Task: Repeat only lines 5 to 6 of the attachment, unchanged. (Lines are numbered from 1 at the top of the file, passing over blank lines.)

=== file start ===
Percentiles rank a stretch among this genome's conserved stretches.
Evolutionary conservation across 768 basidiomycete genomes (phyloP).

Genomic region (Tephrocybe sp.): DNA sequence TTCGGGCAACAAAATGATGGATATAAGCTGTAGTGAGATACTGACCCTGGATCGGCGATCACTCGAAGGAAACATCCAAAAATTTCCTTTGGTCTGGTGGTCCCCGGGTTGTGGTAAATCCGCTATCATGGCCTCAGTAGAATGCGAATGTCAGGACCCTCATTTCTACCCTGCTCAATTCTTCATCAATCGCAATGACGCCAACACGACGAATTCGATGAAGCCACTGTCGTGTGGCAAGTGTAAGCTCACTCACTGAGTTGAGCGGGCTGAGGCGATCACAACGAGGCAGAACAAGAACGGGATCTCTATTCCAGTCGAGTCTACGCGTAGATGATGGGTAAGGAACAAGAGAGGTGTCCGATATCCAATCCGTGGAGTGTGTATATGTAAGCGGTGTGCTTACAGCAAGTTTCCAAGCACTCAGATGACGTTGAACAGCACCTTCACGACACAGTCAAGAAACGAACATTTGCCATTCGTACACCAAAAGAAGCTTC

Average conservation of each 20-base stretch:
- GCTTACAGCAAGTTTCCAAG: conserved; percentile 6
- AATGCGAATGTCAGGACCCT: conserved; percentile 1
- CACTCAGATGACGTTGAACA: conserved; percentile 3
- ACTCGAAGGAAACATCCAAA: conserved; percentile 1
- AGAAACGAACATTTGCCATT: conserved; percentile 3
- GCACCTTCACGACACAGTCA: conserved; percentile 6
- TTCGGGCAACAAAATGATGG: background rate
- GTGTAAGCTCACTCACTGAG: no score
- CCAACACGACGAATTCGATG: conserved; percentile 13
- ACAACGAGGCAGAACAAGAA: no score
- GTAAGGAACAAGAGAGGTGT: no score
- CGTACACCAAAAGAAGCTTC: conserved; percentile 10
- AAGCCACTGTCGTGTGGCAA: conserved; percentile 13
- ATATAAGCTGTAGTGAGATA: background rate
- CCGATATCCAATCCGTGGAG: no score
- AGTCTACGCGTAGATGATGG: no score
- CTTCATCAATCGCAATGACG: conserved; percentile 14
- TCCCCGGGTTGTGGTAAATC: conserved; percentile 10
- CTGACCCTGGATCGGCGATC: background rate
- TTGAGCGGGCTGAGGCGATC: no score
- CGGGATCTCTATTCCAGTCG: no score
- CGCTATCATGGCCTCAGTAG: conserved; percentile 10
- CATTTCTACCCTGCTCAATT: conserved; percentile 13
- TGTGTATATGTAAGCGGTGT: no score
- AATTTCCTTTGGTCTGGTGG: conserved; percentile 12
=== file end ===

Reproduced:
- GCTTACAGCAAGTTTCCAAG: conserved; percentile 6
- AATGCGAATGTCAGGACCCT: conserved; percentile 1